It’s Official: Denver Marijuana Initiative Signatures OK’d
A proposal to make marijuana the lowest enforcement priority in Denver has leaped over its first major hurdle.
Proponents submitted approximately 10,500 petition signatures in June, more than double the number needed to put the initiative up for a vote. Since then, the signatures have been verified by local officials and campaigning for the proposal may begin soon.From the proponents, Citizens for a Safer Denver, a press statement:
The initiative will be transmitted to the Denver City Council on Tuesday, where it will be scheduled for a committee hearing and then a hearing before the entire council. The Council will have the option of enacting the proposed ordinance or placing it on the Nov. 2007 ballot to be considered by Denver voters.
“We are excited to see this measure move forward to be considered by the Denver City Council, and clearly so are thousands of Denver voters,” said Citizens for a Safer Denver spokesman Mason Tvert.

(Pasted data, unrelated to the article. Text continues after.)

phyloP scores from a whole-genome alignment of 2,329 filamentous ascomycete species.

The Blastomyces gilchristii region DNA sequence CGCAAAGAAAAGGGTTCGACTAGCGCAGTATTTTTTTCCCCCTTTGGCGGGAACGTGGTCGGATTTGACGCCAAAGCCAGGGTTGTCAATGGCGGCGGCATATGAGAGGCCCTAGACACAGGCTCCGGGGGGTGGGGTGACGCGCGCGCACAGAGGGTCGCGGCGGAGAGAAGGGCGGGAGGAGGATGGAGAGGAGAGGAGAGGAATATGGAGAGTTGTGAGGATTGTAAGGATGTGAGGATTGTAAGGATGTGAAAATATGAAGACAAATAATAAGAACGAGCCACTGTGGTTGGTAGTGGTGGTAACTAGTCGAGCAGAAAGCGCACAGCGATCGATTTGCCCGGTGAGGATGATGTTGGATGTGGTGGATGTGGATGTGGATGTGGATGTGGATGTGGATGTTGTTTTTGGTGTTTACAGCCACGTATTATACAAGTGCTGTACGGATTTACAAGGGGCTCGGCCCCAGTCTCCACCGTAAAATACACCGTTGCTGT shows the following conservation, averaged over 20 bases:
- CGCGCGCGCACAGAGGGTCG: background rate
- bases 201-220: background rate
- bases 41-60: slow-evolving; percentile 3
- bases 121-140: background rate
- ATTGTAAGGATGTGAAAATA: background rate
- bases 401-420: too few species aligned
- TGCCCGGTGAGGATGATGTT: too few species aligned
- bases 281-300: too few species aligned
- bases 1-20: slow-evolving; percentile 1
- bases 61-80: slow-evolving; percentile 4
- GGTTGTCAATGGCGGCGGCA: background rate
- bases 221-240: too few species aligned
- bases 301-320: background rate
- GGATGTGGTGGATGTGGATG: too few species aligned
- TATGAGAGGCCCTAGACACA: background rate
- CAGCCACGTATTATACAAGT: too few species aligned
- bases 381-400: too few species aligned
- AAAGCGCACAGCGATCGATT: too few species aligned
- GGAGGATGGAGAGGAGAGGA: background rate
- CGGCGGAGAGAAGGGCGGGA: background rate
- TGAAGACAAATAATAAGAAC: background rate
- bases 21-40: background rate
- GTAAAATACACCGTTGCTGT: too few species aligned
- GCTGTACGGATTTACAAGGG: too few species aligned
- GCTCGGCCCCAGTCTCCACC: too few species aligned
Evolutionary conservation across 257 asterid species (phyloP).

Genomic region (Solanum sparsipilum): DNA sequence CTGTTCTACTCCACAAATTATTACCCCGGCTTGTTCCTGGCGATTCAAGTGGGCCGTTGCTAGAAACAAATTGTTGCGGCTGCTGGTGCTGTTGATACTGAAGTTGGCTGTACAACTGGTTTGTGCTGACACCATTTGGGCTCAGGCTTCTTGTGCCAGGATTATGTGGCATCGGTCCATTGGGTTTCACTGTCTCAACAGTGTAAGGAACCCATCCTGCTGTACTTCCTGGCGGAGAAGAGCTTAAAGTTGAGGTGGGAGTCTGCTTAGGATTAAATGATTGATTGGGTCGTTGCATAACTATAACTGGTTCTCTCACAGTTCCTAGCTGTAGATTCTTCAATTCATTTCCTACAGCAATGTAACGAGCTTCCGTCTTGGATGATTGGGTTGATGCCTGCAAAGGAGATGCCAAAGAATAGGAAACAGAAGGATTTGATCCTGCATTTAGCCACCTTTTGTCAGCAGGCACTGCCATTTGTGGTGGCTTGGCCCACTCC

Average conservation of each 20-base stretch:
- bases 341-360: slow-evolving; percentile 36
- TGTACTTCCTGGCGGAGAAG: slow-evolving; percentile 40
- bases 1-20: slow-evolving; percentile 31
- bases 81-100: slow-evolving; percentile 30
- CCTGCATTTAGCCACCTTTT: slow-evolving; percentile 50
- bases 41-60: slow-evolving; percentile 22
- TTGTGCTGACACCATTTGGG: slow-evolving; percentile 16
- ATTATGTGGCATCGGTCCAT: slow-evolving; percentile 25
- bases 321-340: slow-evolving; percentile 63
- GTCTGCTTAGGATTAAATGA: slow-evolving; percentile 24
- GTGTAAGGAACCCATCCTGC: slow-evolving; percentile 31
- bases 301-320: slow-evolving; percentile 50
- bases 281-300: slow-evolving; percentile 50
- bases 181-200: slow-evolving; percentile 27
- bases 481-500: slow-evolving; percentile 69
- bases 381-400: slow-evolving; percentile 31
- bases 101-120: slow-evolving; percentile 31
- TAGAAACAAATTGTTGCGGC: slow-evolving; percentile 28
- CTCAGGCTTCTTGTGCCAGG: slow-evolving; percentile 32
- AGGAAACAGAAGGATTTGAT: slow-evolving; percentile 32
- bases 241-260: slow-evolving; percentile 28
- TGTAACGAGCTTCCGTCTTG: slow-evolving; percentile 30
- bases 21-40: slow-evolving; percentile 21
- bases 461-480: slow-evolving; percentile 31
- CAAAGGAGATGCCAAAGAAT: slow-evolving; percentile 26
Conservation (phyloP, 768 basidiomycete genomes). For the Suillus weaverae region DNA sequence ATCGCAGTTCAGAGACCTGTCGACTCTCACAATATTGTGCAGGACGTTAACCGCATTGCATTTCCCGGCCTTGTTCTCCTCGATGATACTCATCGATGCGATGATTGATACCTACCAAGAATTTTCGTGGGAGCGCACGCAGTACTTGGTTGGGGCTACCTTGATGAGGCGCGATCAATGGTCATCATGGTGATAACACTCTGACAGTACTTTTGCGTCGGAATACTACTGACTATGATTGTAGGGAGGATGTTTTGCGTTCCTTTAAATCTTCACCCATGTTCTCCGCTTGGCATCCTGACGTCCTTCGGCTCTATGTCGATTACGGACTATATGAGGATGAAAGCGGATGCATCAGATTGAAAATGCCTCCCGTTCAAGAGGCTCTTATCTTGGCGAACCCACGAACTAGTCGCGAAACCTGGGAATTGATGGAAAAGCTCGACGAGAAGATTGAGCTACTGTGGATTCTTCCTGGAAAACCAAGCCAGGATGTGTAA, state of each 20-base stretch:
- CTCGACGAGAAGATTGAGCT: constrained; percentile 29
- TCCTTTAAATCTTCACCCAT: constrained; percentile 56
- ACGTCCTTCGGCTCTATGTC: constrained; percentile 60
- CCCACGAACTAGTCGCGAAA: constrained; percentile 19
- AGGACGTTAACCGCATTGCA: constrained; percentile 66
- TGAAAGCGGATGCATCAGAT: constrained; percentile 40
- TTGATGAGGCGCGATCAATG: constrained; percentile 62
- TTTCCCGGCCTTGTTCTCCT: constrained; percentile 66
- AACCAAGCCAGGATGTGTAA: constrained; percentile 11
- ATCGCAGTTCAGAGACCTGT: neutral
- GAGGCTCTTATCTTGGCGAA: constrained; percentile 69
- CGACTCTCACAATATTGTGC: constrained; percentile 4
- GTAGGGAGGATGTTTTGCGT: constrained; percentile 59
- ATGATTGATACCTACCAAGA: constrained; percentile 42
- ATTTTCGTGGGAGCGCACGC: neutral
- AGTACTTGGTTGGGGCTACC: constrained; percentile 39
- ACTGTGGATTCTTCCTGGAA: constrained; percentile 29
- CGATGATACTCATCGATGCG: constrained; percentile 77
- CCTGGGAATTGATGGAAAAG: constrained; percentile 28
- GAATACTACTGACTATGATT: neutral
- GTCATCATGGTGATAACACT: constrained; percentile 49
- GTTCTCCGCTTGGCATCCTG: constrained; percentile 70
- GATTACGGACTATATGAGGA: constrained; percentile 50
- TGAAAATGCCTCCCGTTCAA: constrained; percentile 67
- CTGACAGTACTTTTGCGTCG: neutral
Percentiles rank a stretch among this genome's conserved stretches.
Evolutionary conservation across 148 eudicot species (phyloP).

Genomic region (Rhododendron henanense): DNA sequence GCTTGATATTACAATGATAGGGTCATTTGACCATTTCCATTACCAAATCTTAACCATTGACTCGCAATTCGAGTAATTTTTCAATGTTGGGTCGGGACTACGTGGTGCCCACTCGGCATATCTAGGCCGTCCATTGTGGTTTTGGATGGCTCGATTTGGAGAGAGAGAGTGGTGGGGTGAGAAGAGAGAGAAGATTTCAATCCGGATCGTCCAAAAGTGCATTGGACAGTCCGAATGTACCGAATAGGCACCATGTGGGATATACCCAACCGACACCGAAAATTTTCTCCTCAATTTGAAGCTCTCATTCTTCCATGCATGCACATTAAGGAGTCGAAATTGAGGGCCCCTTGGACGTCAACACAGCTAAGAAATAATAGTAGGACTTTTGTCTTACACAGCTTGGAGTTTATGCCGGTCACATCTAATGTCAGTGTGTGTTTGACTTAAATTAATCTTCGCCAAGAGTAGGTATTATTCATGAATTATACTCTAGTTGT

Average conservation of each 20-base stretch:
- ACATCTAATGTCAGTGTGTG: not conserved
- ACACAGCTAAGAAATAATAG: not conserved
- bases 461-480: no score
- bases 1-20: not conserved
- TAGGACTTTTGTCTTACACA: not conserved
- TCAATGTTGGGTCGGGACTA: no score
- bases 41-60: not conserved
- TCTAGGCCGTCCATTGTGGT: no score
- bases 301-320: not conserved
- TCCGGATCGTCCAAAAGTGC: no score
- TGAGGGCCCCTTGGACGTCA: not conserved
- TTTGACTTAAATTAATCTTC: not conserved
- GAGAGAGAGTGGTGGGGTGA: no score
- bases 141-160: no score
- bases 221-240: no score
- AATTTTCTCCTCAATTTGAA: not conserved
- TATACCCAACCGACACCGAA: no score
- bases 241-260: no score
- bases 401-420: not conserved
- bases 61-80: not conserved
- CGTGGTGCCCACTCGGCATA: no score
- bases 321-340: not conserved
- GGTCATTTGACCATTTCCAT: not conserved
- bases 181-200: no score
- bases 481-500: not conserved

Other cities around the country have passed similar “lowest law enforcement priority” initiatives, including Seattle (where the measure has since been hailed as a success by both proponents and opponents); Missoula, Mont.; and a number of California cities, including Oakland, San Franciscso, Santa Barbara, Santa Cruz, Santa Monica, and West Hollywood. Santa Barbara is the only city in which officials challenged the legality of such an initiative, and this month a California Superior Court ruled that the measure was in fact legal and must be implemented.
The Denver City Council will not likely enact the ordinance, and if that is the case, the measure will go to metro voters–the same voters that approved the legalization of up to an ounce of marijuana for adults 21 years and older by 54 percent in 2005. A similar state amendment failed in 2006.
Rumors had circulated that local officials may challenge the proposal in court, based on whether or not voters could legally change such procedures in the Denver Police Department. There were also problems with the city’s new election apparatus, which transferred the duties form the defunct Denver Election Commission to the City Clerk’s Office.
But despite the hurdles and looking at the city’s voting history, Denver looks likely to go a step further on the path to marijuana legalization.
Correction: The initiative is not officially on the ballot, technically.
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